There seems to be little effort to squarely place the blame on those responsible for Mohammed Akhlaq’s death among the villagers of Bisada, where he was beaten to death over beef eating rumours alongwith his young son, who is lying in a critical condition in a Noida hospital. Villagers, including Akhlaq’s immediate neighbours rue the violent attack, but also accuse the family “of angering the village’s dominant Thakur community by slaughtering and storing cow meat in their home”.
The forensic report on the meat sample collected from Akhlaq’s home is yet to be made public.
“Nobody among the locals, even our immediate neighbours, has come to show solidarity with us. Even when the mob attacked my family members, hardly anyone from the neighbourhood tried to stop the attackers,” said Sartaj, Akhlaq’s eldest son.
Sartaj, a technician with the Indian Air Force posted in Chennai, has come home after hearing about his father’s death. His younger brother Danish and other family members were also attacked on Monday.
Akhlaq’s immediate neighbour Seema Sisodiya and her mother-in-law Vidisha said that they heard the temple urging the villagers to mobilise and take action against the Akhlaq family. They also witnessed the attack on the family but did not dare to even scream to stop the mob as it was an overwhelming crowd. “It was a huge gathering of mostly young boys from the village and neighbouring areas who came like locusts and entered their house. Then we only heard some screams for help and then the father and son were dragged outside and left there bleeding. We did not dare to step out of our home to stop the mob as it was very scary then. Later, we saw the village pradhan coming with the police to take the bodies to the hospital,” they said.
They said that they did not even go to Akhlaq’s house to register their condolences. “Why should we go to their house? They are alleged to have indulged in cow slaughter,” they said.
Interestingly, Akhlaq’s neighbours remember his family as a decent and educated lot, who used to distribute sweets on Eid and were never reported to have sacrificed a cow on Eid ul Adha before.
“They were nice and good to talk to. Akhlaq’s children were educated and well behaved, but they were accused of this crime this time,” said Sardar Singh, another neighbour.
Ten youth from Akhlaq’s neighbourhood have been named in the police FIR; seven of them have been arrested. The sister of one of the arrested youth, Vishal Rana, said that she was sad that Akhlaq’s family was getting financial assistance and media attention despite the fact they were accused of some crime (cow slaughter), while her brother and the other youth were being treated as murderers. “There was some truth in the allegation that the remains of a cow were found from stuff that was thrown from Akhlaq’s house. Only then a mob gathered. My brother was only a witness to the commotion but he has been picked up by the police,” said Vandana Rana.
Similarly, the cadre of Samadhan Sena and Pratap Sena, local outfits active in the villages of Dadri, have declared their support for those arrested for Akhlaq’s murder. The local unit of the BJP has announced that they would hold a mahapanchayat of the villagers of Dadri to press for justice to the arrested youth of Bisada and for the overall protection of cows in the state.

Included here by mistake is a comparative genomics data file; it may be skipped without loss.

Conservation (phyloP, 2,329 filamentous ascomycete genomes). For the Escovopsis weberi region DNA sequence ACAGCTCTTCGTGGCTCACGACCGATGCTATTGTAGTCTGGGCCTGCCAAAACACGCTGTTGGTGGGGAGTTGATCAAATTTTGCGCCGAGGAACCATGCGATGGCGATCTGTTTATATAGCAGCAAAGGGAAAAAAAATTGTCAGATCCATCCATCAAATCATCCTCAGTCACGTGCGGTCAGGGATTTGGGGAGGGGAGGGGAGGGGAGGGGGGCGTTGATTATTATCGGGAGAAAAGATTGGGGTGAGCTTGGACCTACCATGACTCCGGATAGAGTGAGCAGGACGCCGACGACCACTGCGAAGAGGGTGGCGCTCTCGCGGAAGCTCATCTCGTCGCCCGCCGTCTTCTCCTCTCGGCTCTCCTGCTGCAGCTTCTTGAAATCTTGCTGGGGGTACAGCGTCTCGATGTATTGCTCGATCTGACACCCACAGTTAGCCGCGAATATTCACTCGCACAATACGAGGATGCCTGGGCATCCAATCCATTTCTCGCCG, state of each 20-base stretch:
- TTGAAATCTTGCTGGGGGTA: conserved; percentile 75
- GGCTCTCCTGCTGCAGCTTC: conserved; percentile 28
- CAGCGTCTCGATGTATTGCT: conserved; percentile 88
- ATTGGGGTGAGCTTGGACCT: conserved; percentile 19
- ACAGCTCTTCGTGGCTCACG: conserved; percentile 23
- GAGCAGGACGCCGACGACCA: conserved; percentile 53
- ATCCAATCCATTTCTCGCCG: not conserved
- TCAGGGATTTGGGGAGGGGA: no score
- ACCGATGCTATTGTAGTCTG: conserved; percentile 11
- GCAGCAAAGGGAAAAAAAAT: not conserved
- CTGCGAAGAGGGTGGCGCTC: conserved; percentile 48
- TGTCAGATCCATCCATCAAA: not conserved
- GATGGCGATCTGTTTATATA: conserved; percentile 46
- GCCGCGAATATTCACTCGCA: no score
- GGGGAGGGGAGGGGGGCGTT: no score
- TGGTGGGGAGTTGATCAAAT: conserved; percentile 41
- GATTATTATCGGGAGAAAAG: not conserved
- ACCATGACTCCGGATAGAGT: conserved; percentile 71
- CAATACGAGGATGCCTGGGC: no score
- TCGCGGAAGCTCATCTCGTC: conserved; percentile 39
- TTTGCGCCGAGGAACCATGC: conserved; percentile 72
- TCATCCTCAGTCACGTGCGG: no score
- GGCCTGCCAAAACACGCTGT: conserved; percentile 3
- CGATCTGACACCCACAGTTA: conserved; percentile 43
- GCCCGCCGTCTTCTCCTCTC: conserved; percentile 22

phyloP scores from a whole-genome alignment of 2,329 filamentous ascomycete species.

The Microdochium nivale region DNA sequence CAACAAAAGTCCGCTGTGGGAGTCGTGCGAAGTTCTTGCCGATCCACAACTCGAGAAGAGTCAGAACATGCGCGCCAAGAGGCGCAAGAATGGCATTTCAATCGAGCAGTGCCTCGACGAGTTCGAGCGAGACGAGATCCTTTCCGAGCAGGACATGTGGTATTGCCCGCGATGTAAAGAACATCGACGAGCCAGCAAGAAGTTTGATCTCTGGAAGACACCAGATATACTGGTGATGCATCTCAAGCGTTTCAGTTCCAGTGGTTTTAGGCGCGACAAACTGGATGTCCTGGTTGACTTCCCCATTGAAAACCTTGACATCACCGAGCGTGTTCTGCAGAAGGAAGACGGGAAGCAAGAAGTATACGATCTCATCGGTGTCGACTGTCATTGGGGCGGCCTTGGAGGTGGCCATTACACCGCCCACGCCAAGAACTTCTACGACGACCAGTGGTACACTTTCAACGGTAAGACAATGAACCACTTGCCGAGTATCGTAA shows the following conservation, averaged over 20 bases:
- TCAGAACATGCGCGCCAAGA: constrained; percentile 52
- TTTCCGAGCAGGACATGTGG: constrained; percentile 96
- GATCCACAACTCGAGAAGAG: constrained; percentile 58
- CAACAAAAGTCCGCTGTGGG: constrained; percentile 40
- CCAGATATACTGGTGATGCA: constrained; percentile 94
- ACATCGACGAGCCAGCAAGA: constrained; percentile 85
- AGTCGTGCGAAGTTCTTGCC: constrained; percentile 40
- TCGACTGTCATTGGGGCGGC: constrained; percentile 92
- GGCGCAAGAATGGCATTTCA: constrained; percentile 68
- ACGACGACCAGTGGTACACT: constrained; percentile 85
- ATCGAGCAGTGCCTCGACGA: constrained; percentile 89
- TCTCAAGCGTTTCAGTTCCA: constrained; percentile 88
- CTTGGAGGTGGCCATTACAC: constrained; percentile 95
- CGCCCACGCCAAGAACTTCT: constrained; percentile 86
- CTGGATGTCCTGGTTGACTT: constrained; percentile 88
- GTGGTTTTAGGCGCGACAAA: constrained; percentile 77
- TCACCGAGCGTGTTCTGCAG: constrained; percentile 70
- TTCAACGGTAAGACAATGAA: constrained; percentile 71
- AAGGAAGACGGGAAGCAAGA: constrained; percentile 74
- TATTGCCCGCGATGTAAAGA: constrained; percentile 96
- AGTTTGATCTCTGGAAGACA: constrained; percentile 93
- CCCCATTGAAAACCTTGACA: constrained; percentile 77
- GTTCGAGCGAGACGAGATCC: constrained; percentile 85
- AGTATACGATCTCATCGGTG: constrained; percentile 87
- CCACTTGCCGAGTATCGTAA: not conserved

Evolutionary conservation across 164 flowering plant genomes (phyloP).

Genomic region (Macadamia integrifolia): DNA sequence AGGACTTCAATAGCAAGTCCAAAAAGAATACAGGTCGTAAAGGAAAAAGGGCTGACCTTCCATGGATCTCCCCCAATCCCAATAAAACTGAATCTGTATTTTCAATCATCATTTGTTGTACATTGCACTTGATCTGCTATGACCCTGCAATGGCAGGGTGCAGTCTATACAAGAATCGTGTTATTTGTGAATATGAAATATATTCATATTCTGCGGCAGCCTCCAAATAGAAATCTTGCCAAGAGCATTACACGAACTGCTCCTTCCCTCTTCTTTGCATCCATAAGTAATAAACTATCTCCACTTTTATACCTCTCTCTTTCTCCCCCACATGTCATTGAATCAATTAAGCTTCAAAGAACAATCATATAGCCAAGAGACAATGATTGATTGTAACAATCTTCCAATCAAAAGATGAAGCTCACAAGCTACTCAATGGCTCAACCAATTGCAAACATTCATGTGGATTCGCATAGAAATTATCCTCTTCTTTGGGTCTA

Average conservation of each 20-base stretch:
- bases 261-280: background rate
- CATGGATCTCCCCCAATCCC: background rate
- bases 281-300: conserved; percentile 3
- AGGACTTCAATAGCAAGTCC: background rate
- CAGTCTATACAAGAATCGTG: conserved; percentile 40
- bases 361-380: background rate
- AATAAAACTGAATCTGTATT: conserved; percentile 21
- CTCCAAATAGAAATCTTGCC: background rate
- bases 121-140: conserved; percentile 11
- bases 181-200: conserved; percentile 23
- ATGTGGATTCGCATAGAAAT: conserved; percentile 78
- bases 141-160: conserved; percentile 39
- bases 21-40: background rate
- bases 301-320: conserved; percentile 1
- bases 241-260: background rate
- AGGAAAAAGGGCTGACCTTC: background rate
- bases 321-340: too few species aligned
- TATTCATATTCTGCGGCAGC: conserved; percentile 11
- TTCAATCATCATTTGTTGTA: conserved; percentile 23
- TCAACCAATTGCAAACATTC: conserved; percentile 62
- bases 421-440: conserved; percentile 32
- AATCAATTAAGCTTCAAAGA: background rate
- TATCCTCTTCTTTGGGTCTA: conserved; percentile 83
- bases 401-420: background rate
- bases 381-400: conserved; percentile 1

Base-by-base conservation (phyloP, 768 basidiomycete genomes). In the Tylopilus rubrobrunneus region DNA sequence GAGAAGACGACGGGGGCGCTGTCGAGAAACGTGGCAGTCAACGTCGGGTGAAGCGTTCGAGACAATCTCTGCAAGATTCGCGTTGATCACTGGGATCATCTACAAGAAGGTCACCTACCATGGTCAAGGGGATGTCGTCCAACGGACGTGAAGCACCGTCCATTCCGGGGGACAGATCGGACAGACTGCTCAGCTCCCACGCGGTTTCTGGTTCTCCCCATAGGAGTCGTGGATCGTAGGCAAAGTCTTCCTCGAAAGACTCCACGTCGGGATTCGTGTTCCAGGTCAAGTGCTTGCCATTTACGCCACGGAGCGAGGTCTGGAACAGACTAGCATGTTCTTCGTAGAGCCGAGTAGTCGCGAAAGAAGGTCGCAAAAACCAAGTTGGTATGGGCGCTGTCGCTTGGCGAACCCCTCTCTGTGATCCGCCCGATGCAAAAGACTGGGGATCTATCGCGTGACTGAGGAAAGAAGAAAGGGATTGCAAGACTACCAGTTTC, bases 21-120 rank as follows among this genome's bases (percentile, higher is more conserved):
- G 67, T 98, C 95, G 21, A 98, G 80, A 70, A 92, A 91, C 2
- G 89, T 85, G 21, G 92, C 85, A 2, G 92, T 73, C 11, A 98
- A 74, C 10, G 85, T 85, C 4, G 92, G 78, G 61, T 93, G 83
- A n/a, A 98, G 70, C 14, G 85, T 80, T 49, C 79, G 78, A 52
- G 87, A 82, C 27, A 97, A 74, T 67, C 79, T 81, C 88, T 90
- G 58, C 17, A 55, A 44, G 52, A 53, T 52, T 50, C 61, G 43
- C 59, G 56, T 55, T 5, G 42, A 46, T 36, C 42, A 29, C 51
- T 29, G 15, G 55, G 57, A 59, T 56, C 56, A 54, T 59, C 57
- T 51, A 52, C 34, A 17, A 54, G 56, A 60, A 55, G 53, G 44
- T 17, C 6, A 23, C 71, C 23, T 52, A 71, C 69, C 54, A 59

“The police and the district administration have been lopsided in managing the aftermath of the Dadri killing. Innocents are being framed for the murder of Akhlaq. Plus, overall the UP police has been lax towards those involved in cow slaughter and even FIRs of missing cows are not registered easily. We will present these demands before the state government after our mahapanchayat on 11 October,” said Vichitra Tomar, a local BJP leader. Similarly, Nawab Singh Nagar, former BJP MLA of Dadri, who attended the meeting, repeated his remark that the youth were instigated after finding “stuff like cow remains” near Akhlaq’s house and that those arrested were not all involved in the killing.
But Mahesh Sharma, MP from the area and Union Minister for Culture, said that communal tension would not be allowed to escalate and communities would be brought closer through efforts on the ground. Politicians from other parties like the Samajwadi Party and Bahujan Samaj Party accuse communal outfits and the BJP of exacerbating the polarised atmosphere of the area. “While communal outfits like the Samadhan Sena are busy poisoning the minds of impressionable youth, the BJP is providing political patronage to such groups. The UP government delays action against such elements especially when such tensions surface before any election,” alleged Satvir Gujjar, Dadri’s BSP MLA. Gujjar claimed that after the 2012 Assembly polls in UP, elections such as the 2014 Lok Sabha election and 2014 Assembly bypolls have taken place in a communal atmosphere. “This tension is preceding zila panchayat and village panchayat elections which will take place from the second week of October,” Gujjar said.
As rumours of Muslim families planning to migrate started spreading on Thursday, District Magistrate N.P. Singh approached these families and tried to convince them that they would be protected. “I have been posted in Naxal-affected areas and I have seen much more tense situations. I assure communal harmony will again prevail here and as we finish our investigation into all aspects of the incident, appropriate action will be taken against culprits,” he said.
Amid the widespread tension, this correspondent was told by Muslim villagers that the local mosque and the Eidgah in the village were constructed by a Thakur family. “This is actually a symbol of two communities living together in harmony. We hope it stays this way and the bitterness evaporates soon,” said Rahimuddin, the custodian of the mosque.